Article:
There is a saying that ‘one hundred words are unheard of’. It means that no matter how many times you hear detailed explanations from others, you cannot actually see them once with your own eyes. This statement emphasizes the importance of direct experience and evidence rather than indirect information. It suggests how deeply we depend on the visual information we see with our eyes when we receive new information and concepts in our heads.
Black hole is one of the objects that can realize the saying in science that 100 words are undisputed. Black holes are often mentioned in everyday life beyond the scientific community to the extent that even young children are familiar with them. However, the images of black holes as we know them before were only imaginary. It is only very recently that we actually began to see first-hand black holes in distant space.
In order to see black holes directly, various black hole theories and observational studies have been silently conducted for over a century. A year after Einstein announced his general theory of relativity to the world in 1915, German physicist Karl Schwarzschild published the results of predicting the existence of black holes. In 1967, 50 years later, the name of a black hole became widely known to the public after an American theoretical physicist John Archibald Wheeler gave a lecture on black holes. Also, in 1967, a technique called ultra-long baseline radio interferometer, which reconstructs an image by mathematically combining the electronic signals detected by various radio telescopes on the earth, was demonstrated.
After that, it took another 50 years or more for observation technology to see black hole images. It was only in the late 2010s that radio telescopes with high enough performance to acquire black hole images were built around the world and the technology to precisely process large amounts of data matured. Thanks to these developments, in 2019 and 2022, the Event Horizon Telescope (EHT) International Joint Research Group, which I participate in, succeeded in acquiring images of M87 and the central black hole of our galaxy for the first time in mankind.
When they saw the black hole in person, the public responded enthusiastically. For example, in 2020, the Museum of Modern Art (MoMA) in New York informed the EHT Joint Research Group that it would like to include pictures of the M87 black hole in the museum’s permanent collection. Afterwards, when I actually searched the collection list on the MoMA website, I remember being moved to see a photo of the M87 black hole appearing along with other black hole-themed artworks.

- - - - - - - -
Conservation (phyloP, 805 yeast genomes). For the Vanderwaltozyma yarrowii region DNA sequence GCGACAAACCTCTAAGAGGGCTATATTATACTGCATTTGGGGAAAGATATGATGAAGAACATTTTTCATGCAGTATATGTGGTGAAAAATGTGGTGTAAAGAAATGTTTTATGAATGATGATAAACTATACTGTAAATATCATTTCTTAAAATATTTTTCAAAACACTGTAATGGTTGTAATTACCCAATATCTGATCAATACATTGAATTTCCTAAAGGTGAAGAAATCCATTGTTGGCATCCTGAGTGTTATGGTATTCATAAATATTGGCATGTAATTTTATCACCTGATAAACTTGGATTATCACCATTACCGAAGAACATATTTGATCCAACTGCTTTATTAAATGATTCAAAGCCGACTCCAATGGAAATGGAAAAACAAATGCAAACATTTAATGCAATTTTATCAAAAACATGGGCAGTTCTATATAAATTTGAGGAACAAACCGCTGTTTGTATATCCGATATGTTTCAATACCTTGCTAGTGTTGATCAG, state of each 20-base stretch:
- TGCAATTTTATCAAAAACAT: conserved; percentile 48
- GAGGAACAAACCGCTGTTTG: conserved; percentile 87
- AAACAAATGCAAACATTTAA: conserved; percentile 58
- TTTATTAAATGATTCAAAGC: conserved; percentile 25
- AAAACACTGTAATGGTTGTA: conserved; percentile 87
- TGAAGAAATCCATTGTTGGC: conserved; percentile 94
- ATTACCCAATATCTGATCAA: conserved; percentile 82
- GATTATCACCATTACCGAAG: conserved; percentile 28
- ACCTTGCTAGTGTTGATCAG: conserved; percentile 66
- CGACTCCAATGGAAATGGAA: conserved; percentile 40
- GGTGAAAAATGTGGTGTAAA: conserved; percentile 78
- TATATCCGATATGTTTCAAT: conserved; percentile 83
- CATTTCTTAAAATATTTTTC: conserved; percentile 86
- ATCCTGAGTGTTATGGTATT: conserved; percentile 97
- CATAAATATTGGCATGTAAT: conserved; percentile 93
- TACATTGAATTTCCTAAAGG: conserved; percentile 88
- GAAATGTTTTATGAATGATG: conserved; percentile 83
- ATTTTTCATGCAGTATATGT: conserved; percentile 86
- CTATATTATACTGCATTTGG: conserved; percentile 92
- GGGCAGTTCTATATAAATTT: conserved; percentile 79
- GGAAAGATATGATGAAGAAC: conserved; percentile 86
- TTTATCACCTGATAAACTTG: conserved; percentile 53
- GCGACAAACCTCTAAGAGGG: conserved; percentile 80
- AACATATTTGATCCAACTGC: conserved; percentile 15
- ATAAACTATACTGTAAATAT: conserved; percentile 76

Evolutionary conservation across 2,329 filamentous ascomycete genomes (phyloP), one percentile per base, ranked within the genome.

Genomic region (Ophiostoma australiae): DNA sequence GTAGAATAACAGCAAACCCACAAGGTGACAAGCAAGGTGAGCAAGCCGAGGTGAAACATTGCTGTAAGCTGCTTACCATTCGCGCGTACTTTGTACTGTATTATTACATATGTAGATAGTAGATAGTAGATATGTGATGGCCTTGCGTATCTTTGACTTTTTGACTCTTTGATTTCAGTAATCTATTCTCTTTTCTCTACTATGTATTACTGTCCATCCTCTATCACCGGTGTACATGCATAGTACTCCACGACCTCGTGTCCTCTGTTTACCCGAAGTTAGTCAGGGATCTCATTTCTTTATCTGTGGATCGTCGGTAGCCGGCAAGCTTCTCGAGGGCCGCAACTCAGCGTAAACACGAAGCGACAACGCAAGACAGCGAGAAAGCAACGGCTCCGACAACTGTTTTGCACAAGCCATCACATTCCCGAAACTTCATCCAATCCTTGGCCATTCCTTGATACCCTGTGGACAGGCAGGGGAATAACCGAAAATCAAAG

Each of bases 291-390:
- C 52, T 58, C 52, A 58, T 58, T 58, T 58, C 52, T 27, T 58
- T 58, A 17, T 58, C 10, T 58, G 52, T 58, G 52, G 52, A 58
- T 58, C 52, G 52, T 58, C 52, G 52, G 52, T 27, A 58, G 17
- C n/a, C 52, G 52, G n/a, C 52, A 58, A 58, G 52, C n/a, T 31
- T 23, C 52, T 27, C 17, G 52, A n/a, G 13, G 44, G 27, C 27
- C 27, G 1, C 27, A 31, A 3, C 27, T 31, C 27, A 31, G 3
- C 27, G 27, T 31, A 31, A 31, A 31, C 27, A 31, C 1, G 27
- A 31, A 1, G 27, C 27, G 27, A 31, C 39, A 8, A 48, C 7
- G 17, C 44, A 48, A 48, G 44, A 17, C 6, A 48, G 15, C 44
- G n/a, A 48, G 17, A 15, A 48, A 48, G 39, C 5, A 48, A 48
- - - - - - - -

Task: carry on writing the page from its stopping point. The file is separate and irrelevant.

After the recent remarkable discoveries, astronomical observation technologies and equipment continue to advance. Aiming to get more direct images of black holes by 2030, astronomers are now installing more high-performance radio telescopes around the world.
South Korea is also constructing a new radio telescope with a diameter of more than 20m in Pyeongchang, Gangwon-do, by expanding the Korea Astronomy and Space Science Institute’s existing Korea Space Radio Observation Network (KVN). The telescope plans to participate in the Event Horizon Telescope network in earnest from around 2024. Furthermore, the creation of various space radio telescopes to make the virtual interferometer larger than the Earth is also under discussion in each country. If all of these devices are completed, it is expected that the spatial resolution will be increased 10 times more than the current one, and it will be possible to directly image hundreds of black holes and perform demographic-level research on them.
As long as the scientific community and public interest in black holes continues, astronomers will continue to study for more black hole imaging.
Jaeyoung Kim, Professor, Department of Earth System Science, Kyungpook National University email@example.com